AHBL Spokane and City of Spokane, Leading the Way With Innovation in Clean Water Technology
The City of Spokane has put increasing emphasis on managing their stormwater to improve the health of the Spokane River for over a decade when it created the Spokane Urban Runoff Green Ecosystem (SURGE) program in 2010. The city received funding through Washington State Department of Ecology Supplemental Water Quality Financial assistance program and the American Recovery and Reinvestment Act (ARRA) and AHBL implemented the city’s vision. AHBL replaced the existing concrete sidewalk with pervious concrete, replacing curb and providing a series of 37 rain gardens with five drainage structures covering over 1,200 square yards of pervious sidewalk to control polluted stormwater runoff along West Broadway Avenue.
Today, the city continues this work by prioritizing projects based on their positive environment effect on the river. Even with these programs in place, the city still discharges over 1 billion gallons of untreated stormwater to the river each year.
AHBL’s Spokane team has spent the past 20 years developing innovative design practices that mitigate environmental impacts in Spokane for both the City of Spokane and Spokane County as well as the surrounding community, to provide a sustainable future for the next generation.
Our restoration techniques to reduce stormwater pollution include:
Utilizing catch basins to pipe polluted water to bio-retention soils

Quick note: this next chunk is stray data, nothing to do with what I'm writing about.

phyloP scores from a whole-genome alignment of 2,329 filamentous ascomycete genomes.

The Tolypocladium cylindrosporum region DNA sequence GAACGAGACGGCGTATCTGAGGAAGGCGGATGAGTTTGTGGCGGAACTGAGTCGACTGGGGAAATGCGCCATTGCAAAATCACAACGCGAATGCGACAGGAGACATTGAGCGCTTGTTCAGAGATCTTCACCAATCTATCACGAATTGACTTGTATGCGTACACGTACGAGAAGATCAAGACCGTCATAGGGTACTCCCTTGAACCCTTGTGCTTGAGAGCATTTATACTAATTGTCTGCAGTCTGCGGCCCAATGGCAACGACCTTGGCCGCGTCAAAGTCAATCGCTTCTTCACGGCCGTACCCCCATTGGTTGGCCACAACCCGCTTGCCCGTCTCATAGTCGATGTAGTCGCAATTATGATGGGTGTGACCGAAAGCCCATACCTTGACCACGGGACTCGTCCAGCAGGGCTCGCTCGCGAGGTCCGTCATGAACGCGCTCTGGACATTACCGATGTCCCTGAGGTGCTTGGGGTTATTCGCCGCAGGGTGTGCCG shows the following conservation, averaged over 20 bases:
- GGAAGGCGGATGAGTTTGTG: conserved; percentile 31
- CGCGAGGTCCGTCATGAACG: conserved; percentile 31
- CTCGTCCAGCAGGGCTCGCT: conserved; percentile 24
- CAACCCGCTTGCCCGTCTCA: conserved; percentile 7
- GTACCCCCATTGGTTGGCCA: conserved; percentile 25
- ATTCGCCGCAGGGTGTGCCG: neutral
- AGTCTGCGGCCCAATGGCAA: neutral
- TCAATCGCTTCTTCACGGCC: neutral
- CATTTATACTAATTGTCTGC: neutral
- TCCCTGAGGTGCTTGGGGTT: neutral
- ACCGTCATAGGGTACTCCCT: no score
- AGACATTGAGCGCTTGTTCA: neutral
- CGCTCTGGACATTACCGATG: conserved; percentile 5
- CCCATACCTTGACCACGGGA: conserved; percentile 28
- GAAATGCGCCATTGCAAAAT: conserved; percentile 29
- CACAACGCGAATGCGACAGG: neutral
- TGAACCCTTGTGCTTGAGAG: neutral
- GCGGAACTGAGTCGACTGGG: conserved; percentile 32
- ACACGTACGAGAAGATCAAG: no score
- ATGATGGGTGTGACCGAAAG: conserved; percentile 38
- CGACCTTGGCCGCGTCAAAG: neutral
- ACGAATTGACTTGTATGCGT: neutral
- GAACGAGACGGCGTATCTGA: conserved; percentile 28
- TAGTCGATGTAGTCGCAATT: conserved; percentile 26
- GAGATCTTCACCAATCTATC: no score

Engineered bio-retention soils remove pollutants from stormwater as it infiltrates through bio-infiltration soils
Polluted surface run-off and sub-surface groundwater from springs is piped directly to storm drainage pipes for further treatment and infiltration
Use of rain gardens and natural wetlands to infiltrate stormwater prior to release
Our designs incorporate a variety of plant material, including native grasses and trees with organic rich topsoil to provide for natural treatment of stormwater runoff and reduce pollutants before water reaches these natural resources.
Another practical approach that AHBL has deployed with great success while partnering with the city of Spokane is integrating community recreation and education as part of stormwater management process.
For Hazel Creek Drainage and Conservation area, AHBL developed natural wetlands and constructed stormwater wetlands with detention and infiltration systems to manage the sub-basin stormwater run-off, while presenting the public with education opportunities to learn more about how stormwater was treated and why it’s important to raise the public’s awareness of the need to employ Low Impact Design to projects with runoff.
The Surge program received the US Environmental Protection Agency’s Performance and Innovation in the State Revolving Funding Creating Environmental Success (PISCES) Award in 2011.
Graphic from Country Homes Boulevard Restoration, Spokane County, WA